Forms of Communication

It goes without saying that for virtual reality it’s easier to be virtual or immaterial. There is no doubt that the future product designer will be more a designer of virtual spaces, surroundings, things and experiences.
If only the dream or the experience (of happiness) matters, one can limit oneself to sell dreams. The Internet comes as if called for. It makes a gigantic production of virtual realities available for the hungry consumer, that is hungry for experiences. In the future the Internet and Virtual Reality (VR) will merge into one cyberspace. And that gives enormous possibilities. Companies, that produce virtual realities (all possible experiences), will become the most important. The most extreme virtual experiences can be put up for sale directly on the Internet.
In VR the product and the experience are one and the same. Until now, the product and the advertising were distinct but grafted upon each other. With VR, the product and the message will merge. Communication and design will be inextricable. Advertising becomes superfluous. The future is on the dream-producers. Engineers will have to invent dreams and experiences instead of technical engines. So, Disney Corporation states that "imagineering" will take over the task of "engineering".
Surely, the VR technology is not yet as advanced as the Internet, but it is very promising. An economic growth of 60% is put in prospect. There is no doubt that VR, once merged with the Internet, will fancy the public. The most important characteristic feature of VR, quoted by all authors, is immersion.
Provisionally a Head Mounted Display (HMD) is required. But to interact with the environment, use is made of a vibro-tactile feedback glove, a joystick, treadmills, bicycle grips etc. It seems that the cumbersome HMD can yet be replaced by a kind of glasses that scan the retina and bath the backside of the eye with images, so that in principle there is no more difference from our usual spatial perception. The simulations reach an always higher and theoretically unlimited degree of realism. That is anyhow their trend, their purpose.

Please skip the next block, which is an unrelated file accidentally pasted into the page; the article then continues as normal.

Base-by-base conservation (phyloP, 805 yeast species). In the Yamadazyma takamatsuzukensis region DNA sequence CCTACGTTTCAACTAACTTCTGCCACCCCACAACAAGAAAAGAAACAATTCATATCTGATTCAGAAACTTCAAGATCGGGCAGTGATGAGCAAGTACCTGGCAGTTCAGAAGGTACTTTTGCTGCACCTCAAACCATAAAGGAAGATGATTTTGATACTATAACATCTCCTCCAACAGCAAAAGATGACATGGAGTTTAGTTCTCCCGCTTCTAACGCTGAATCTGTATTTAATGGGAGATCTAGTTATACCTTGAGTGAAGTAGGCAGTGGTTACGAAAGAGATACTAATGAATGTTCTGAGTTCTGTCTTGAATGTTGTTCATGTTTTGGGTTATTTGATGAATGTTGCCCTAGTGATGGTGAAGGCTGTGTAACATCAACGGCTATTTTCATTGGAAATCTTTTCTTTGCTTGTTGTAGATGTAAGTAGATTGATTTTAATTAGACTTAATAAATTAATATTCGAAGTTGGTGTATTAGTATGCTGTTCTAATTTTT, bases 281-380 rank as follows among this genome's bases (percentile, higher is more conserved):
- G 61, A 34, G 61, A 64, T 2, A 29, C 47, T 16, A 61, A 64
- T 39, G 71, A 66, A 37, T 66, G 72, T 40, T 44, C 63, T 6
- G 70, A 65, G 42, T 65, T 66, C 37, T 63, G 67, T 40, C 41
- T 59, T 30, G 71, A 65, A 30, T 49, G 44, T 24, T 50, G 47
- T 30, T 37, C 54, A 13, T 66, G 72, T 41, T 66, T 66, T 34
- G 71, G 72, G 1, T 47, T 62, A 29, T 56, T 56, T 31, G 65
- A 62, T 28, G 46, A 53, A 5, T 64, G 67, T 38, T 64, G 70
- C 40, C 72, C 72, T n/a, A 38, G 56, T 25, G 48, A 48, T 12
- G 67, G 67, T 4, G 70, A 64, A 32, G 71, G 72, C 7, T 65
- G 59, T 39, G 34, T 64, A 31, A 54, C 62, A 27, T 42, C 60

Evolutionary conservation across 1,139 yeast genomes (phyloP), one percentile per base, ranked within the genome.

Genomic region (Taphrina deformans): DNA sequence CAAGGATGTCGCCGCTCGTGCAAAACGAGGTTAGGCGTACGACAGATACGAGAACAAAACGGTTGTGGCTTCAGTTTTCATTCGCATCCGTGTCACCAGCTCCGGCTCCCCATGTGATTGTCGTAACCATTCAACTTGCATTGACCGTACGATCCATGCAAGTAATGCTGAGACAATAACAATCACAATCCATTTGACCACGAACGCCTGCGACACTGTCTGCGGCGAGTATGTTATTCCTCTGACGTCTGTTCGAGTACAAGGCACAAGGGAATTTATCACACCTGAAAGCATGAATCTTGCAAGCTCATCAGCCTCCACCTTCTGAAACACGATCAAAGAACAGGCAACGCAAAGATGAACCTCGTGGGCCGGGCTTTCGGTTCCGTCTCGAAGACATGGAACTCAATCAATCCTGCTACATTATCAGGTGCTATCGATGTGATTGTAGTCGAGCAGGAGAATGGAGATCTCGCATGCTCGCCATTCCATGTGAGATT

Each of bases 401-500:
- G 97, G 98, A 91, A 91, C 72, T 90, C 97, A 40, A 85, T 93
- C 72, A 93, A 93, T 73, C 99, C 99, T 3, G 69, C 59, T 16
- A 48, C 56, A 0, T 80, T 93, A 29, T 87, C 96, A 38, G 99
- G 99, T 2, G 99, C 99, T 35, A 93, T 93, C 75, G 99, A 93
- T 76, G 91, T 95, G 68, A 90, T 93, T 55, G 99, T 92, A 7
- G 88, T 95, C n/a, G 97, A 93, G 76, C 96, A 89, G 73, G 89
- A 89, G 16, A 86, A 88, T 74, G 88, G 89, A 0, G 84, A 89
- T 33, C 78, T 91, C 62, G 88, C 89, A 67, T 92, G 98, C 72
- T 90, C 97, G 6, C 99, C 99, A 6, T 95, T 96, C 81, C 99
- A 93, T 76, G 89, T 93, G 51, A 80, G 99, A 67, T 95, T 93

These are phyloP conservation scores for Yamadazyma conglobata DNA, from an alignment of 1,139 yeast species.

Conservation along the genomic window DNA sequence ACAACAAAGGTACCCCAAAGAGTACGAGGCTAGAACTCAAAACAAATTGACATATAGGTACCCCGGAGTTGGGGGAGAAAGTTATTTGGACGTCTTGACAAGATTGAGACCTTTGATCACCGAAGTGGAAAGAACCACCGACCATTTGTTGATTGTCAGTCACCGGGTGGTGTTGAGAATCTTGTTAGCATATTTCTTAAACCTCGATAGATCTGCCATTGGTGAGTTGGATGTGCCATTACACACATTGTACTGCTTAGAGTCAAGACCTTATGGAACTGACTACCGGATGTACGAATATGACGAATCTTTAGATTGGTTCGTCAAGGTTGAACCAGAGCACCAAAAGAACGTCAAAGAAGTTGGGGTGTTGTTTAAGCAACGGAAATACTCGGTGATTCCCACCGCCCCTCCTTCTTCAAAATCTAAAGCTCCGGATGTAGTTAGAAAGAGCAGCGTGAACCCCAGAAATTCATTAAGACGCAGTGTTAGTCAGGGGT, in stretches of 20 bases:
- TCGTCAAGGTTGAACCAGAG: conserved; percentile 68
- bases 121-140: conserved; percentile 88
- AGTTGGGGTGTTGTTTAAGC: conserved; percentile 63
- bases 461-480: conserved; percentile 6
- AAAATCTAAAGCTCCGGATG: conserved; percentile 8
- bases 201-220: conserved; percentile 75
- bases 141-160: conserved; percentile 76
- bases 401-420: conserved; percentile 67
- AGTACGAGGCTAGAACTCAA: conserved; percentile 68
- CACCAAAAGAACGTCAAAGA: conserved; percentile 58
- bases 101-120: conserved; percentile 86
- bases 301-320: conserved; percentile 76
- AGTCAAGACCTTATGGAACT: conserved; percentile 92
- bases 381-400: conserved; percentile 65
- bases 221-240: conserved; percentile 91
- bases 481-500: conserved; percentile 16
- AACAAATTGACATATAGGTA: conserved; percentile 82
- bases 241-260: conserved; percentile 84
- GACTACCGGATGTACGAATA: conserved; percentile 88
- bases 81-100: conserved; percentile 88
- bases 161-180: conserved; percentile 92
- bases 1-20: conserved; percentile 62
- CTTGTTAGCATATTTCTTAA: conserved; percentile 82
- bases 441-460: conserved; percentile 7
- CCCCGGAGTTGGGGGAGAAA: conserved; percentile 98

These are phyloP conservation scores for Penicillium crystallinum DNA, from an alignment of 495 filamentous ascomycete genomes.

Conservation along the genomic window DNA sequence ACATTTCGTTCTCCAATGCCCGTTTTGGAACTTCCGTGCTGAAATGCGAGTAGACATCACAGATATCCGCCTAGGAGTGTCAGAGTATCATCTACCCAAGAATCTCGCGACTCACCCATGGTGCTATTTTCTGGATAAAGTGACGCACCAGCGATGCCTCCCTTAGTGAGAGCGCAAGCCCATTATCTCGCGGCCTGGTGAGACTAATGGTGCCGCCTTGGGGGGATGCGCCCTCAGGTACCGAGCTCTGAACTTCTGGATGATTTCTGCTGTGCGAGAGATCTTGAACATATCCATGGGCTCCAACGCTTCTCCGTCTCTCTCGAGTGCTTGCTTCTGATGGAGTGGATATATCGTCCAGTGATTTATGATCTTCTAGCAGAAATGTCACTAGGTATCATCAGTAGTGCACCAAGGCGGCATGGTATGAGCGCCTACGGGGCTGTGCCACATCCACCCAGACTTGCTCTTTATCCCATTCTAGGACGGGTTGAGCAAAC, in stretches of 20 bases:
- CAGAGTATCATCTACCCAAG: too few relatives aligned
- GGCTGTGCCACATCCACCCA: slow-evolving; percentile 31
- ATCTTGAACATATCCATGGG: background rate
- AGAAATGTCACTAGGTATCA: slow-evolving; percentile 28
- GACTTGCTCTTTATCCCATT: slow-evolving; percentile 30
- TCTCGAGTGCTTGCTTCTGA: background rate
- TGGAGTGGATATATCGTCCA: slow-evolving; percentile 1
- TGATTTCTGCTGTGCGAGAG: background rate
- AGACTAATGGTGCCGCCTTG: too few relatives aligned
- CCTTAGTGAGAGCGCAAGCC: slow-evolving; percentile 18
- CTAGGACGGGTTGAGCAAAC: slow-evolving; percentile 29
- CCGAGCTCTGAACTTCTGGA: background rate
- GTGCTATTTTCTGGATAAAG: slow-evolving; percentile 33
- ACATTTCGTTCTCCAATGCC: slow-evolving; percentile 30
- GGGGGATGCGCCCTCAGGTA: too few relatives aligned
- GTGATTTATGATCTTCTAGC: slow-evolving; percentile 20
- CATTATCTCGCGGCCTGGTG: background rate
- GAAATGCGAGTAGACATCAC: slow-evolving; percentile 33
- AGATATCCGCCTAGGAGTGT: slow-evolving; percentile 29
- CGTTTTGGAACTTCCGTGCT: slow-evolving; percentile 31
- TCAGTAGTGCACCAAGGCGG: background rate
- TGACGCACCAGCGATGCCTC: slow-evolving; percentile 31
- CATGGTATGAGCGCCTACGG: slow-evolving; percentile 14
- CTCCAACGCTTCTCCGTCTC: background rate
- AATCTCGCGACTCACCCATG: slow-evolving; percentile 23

If we have to believe some authors, such as Rheingold, the day is not more far away that "computer simulations become so realistic that people cannot distinguish them from non-simulated reality" ("Virtual Reality", 1991). The apple of the eye is a haptic VR, that can produce properties such as mass and texture and that will be tactile and not just visual. Most lyrical about this is B. Woolley ("Virtual Worlds", 1992): "With the ultimate display, the objects in computer-generated space would not just be visible, they would be tangible. (...) The kinaesthetic display reveals their physical characteristics – chairs become ‘good enough to sit in’, bullets real enough to kill".
Virtual Reality becomes high-fidelity (while real products become high-semiotic or virtual).
But especially the merging of VR with the Internet is exciting. From his/her own home everyone will be able to enter any virtual world of his/her choice. And moreover, he/she will be able to share this virtual experience interactively with anybody in any continent. Communication will indeed become "doing things together". But this "doing things together" will mainly take place in the cyberspace.
A first repercussion, that is already seen on the economic level, is that companies actually conclude striking alliances in order to make profit of this market in expansion. In particular, and that is very symptomatical, cable companies and entertainment companies try to bring their interests on one line. US West collaborates with TCI, the biggest cable company in the United States, and has also built up a partnership with the entertainment factory Time Warner. Disney acquired Capital Cities, owner of the ABC Network, aiming this way at becoming a producer and a supplier of entertainment. Japanese giants such as Nintendo, Fujitsu and Sega aim at the market for entertainment. In Japan exists a coordinated strategy to join telecommunication, computer hardware and software, and especially the entertainment market. Games drive the commercial VR industry.
Moreover – this is just a side-remark – the current VR-games cannot disavow their origin, the Arpanet. They imitate mainly the military training they derive from. The goal of the game is invariably: "find the enemy and kill him". The "doing things together" in the cyberspace will mostly be: "find the enemy and kill him".
The apologists of VR compare it incessantly with a dream. When we are totally immersed in an "all-inclusive experience", "we find ourselves as in a dream". All our dreams not only come true, but we can direct them and give them the course we wish. Here comes the Dream Society. All human dreams become reality. That is the definition of the paradise.

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Design Management
VIZO Workshop

“Design makes the Difference”
Brussels, Belgium - 29/30 November 2002

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